February 25th, 2016 by Rocket IT
“Locky” is the newest villain on the Ransomware scene. Since Hollywood Hospital fell prey to the hackers, the tech world has been on high alert. So how does such a high-profile organization become a victim to ransomware like Locky?
The virus disguises itself in a Word document attached to an email. The Word document itself seems innocuous enough, and it typically appears as an invoice or some other business document. When you open it, the text appears jumbled and unreadable, so it prompts you to Enable Editing (which will enable macros). The virus runs on a macro, downloading the virus from a remote server and executing it, encrypting your files on your computer AND on mapped network shares. In addition to locking you out of your files, it changes the names so it’s even more difficult to restore the data locked.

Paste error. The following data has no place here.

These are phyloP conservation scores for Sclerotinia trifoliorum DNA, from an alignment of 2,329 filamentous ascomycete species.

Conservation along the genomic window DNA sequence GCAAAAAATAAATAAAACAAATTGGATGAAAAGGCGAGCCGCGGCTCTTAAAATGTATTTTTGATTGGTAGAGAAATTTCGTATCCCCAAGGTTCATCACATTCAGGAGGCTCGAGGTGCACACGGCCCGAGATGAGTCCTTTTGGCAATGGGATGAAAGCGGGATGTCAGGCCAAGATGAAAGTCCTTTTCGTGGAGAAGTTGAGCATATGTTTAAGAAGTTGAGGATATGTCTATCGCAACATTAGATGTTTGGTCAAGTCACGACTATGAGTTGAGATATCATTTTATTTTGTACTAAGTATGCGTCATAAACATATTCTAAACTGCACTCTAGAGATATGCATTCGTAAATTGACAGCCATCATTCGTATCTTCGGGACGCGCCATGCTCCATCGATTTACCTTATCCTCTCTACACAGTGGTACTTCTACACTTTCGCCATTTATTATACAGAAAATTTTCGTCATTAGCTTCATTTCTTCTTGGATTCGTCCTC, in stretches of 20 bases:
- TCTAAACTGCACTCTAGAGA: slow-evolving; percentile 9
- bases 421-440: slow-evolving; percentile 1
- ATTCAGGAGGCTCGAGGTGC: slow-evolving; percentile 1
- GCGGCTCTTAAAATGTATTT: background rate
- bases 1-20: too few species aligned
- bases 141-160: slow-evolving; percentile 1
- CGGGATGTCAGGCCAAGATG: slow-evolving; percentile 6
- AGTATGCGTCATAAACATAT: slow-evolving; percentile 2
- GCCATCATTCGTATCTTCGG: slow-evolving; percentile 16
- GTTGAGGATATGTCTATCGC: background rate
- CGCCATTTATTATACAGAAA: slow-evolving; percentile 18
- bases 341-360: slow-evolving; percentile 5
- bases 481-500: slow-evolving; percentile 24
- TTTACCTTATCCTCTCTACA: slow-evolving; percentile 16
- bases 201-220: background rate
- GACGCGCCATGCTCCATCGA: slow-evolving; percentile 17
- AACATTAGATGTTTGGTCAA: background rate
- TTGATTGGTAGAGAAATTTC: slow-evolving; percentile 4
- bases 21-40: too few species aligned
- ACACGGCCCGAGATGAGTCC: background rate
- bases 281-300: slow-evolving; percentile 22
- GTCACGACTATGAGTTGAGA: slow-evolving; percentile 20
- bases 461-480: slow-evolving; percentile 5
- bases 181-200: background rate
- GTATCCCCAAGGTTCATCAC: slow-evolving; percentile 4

So how can you protect yourself and your company from Locky?
Only open attachments from trusted sources, and only then if you’re expecting them.
If you receive an invoice or any other attachment in an email from someone you’ve never communicated with before at a company you’ve never heard of, don’t open it. If you absolutely must open it, only do so in Protected View. If it prompts you to enable macros or editing to read it, DON’T. Close out of it and junk the email.
If you receive an email with an attachment from someone you know, still be careful. Only open it in Protected View, and follow the same “exit and junk” procedure if anything prompts you to enable editing or macros. Many of the email addresses used to send the Locky ransomware were email addresses that were spoofed from innocent parties.
When using older versions of Word, you may not have the Protected View option. DO NOT OPEN THE FILE AT ALL. If you open the file using a pre-2010 version of Word, the macro will run when you do so. These previous versions of word leave you unprotected. Consider updating your programs to more recent (and more secure) versions.
Jason Hand loves making music, serving his church and getting people excited about technology tools. He currently lives in Georgia with wife and two adopted sons. Jason is the Systems Administrator at Rocket IT.
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